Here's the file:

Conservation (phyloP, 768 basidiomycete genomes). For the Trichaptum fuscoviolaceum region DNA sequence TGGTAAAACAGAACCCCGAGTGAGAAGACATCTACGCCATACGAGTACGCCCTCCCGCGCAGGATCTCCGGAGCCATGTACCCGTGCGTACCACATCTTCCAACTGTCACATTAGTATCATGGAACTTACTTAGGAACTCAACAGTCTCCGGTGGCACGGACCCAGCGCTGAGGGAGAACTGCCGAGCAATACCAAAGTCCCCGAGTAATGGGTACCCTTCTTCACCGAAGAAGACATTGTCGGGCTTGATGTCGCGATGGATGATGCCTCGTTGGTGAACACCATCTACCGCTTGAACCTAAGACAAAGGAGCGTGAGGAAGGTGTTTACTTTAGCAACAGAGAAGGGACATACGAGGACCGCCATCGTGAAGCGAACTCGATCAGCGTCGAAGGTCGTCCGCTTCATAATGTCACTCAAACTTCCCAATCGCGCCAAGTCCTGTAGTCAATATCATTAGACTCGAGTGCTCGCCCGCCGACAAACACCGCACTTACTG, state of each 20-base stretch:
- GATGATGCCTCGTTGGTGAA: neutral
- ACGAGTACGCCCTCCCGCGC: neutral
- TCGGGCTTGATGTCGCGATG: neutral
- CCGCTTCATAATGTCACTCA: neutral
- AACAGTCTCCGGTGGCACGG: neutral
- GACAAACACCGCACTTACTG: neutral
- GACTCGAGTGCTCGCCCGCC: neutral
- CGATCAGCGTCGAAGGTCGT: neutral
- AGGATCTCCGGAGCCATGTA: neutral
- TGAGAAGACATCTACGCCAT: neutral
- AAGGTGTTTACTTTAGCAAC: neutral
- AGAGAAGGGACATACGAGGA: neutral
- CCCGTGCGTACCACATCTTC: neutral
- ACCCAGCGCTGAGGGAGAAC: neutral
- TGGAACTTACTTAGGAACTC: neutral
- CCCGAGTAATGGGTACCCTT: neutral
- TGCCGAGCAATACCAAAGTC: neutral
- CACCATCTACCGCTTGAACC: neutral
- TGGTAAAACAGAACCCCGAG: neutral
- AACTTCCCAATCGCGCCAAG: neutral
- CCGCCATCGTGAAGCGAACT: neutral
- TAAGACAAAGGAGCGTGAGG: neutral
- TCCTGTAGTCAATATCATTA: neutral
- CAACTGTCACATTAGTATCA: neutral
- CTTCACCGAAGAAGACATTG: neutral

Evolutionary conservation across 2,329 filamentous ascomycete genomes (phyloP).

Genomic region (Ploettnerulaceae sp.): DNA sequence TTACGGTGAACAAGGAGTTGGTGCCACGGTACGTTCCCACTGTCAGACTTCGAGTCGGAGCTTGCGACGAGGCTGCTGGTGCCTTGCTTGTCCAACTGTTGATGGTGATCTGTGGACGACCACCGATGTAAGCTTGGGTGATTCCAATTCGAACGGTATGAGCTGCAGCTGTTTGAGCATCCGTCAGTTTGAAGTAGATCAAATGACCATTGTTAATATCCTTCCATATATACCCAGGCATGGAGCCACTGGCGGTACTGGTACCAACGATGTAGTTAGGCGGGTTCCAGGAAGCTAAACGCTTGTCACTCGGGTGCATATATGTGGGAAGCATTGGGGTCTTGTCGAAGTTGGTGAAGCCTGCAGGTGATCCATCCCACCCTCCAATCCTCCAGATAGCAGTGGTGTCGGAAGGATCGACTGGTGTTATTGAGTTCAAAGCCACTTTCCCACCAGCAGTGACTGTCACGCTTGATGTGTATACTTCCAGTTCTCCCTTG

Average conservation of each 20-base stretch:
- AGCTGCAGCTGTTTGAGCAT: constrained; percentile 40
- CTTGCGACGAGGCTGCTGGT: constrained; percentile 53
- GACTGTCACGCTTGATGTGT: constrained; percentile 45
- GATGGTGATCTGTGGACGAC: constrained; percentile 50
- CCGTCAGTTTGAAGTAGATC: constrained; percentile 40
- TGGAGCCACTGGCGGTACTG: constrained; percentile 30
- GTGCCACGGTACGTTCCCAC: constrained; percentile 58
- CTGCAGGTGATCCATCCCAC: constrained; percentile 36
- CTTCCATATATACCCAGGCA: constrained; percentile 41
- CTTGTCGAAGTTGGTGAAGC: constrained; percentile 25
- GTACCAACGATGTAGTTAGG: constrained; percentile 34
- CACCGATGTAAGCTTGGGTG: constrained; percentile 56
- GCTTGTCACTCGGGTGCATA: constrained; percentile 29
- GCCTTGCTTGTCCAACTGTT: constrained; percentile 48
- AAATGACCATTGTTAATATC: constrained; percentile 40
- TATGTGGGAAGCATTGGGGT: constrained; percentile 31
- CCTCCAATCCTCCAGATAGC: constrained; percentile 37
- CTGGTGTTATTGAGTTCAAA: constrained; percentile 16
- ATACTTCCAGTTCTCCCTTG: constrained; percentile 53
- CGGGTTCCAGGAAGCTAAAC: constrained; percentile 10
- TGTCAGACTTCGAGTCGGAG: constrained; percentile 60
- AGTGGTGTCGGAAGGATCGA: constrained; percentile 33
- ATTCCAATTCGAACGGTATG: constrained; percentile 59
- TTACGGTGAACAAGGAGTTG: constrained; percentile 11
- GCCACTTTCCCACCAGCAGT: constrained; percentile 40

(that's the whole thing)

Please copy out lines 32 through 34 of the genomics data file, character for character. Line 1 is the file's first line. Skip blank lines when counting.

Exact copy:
- GACTGTCACGCTTGATGTGT: constrained; percentile 45
- GATGGTGATCTGTGGACGAC: constrained; percentile 50
- CCGTCAGTTTGAAGTAGATC: constrained; percentile 40